Nutrition and the eye
In 2001, a large clinical trial was undertaken called the “Age-Related Eye Disease Study” (AREDS). This found that high levels of anti-oxidants and zinc significantly reduced the risk of Age related macular degeneration (AMD) and it’s associated vision loss.
Specially prepared vitamin and nutrient supplements (using the AREDS formula, or very similar) are increasingly used by people suffering the early stages of AMD and those with family history of the disease.
Good nutrition is very important for both your general and eye health. Good nutrition helps our body to grow, repair wear and tear, function properly and protect against infection.
The vitamins used in the AREDS study can be found in many different fruits and vegetables such as:
- Green leafy vegetables – especially kale and spinach
- Brussel sprouts
- Raw carrots
- Dried apricots
- Green peas
- Green beans
They can also be found in nuts, seeds, dairy products and eggs.
Lutein and Zeaxanthin
Recently it has been suggested that two types of antioxidants, known as ‘carotenoids’, called Lutein and Zeaxanthin may also help with eye health. Some studies have found that people who have a good diet rich in carotenoids, particularly lutein and zeaxanthin, have a lower risk of developing AMD (Dry Macular Degeneration).
Lutein can be found in:
- yellow peppers
Zeaxanthin can be found in:
- sweet peppers
- lettuce (not iceberg)
Unfortunately, it would be very hard to obtain the large quantity of vitamins used in the trial from your diet. Therefore some people who have AMD or have a family history of AMD may consider supplementation with vitamins and anti-oxidants. Such high dosages of vitamins and minerals might have possible side effects on the body.
As the vitamins and minerals used in the supplements are usually in quite high doses, it is important you discuss it with your doctor before taking them.
Smokers must not take these supplements as beta-carotene (in the supplements) increases the risk of lung cancer in current smokers.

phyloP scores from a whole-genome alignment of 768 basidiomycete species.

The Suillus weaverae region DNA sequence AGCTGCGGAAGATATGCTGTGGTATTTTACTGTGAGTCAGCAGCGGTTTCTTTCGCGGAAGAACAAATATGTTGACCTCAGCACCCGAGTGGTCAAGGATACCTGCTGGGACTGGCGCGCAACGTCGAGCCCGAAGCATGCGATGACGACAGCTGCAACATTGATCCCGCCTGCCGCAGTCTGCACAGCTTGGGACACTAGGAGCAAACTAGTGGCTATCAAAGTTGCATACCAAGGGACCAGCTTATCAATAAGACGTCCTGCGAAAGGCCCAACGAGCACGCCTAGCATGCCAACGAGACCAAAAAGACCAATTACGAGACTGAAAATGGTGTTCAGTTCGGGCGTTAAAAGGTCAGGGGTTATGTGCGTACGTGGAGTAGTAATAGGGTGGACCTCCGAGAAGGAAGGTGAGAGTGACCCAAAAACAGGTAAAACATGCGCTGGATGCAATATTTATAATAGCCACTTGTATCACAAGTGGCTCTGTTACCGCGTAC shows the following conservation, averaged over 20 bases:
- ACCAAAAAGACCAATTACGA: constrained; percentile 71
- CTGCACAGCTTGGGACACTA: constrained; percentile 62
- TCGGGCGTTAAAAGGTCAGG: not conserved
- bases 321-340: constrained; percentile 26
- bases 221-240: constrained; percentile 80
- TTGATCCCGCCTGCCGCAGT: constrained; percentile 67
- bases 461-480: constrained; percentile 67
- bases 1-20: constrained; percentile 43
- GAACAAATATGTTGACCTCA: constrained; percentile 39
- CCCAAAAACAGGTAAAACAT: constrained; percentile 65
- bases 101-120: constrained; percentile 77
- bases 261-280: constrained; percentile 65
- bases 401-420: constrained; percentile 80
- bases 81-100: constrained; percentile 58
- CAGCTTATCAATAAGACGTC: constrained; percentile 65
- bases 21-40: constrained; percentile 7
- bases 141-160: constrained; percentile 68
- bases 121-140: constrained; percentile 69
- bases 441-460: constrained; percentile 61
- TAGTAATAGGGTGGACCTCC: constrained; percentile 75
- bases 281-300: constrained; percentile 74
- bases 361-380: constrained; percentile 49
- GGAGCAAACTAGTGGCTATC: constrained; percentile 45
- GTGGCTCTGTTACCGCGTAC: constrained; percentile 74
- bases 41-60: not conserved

Many smaller scale studies have looked at how vitamins and minerals, both from food and in a vitamin supplement, can help eye health in general, and in particular AMD and cataracts. A number of these studies have looked specifically at the carotenoids Lutein and Zeaxanthin which have been particularly associated with healthy eyes.
Some of these studies have shown how certain vitamin and mineral supplements can have a positive effect on eyes and sight. Others have shown there to be no or little benefit. For this reason various organisations are calling for further, larger scale research.
As a result of these studies there are now a number of different supplements for eye health on the market. There is still divided medical opinion on the use of supplements for both eye health and for preventing, or slowing down, the progression of AMD and cataracts in particular.
The general consensus of opinion is that a good balanced diet that includes sufficient fresh fruits and vegetables (particularly Kale and Spinach) there should be no need to use supplements.
However, research has shown that many people in the UK do not get enough vitamins and minerals from their diet. Some people might consider taking a supplement for their general and eye health.
Experts agree that taking supplements is not a substitute for a healthy diet.
- Protect your eyes from sunlight.
- Use good quality sunglasses, ie those that have the ‘CE’ mark, which means they meet the European Union Quality Standards.
- Discuss improving your diet or taking vitamin supplements with your GP if you believe your diet is inadequate.
- The biggest avoidable risk is smoking.
- Have your eyes tested at least every two years and more frequently if necessary.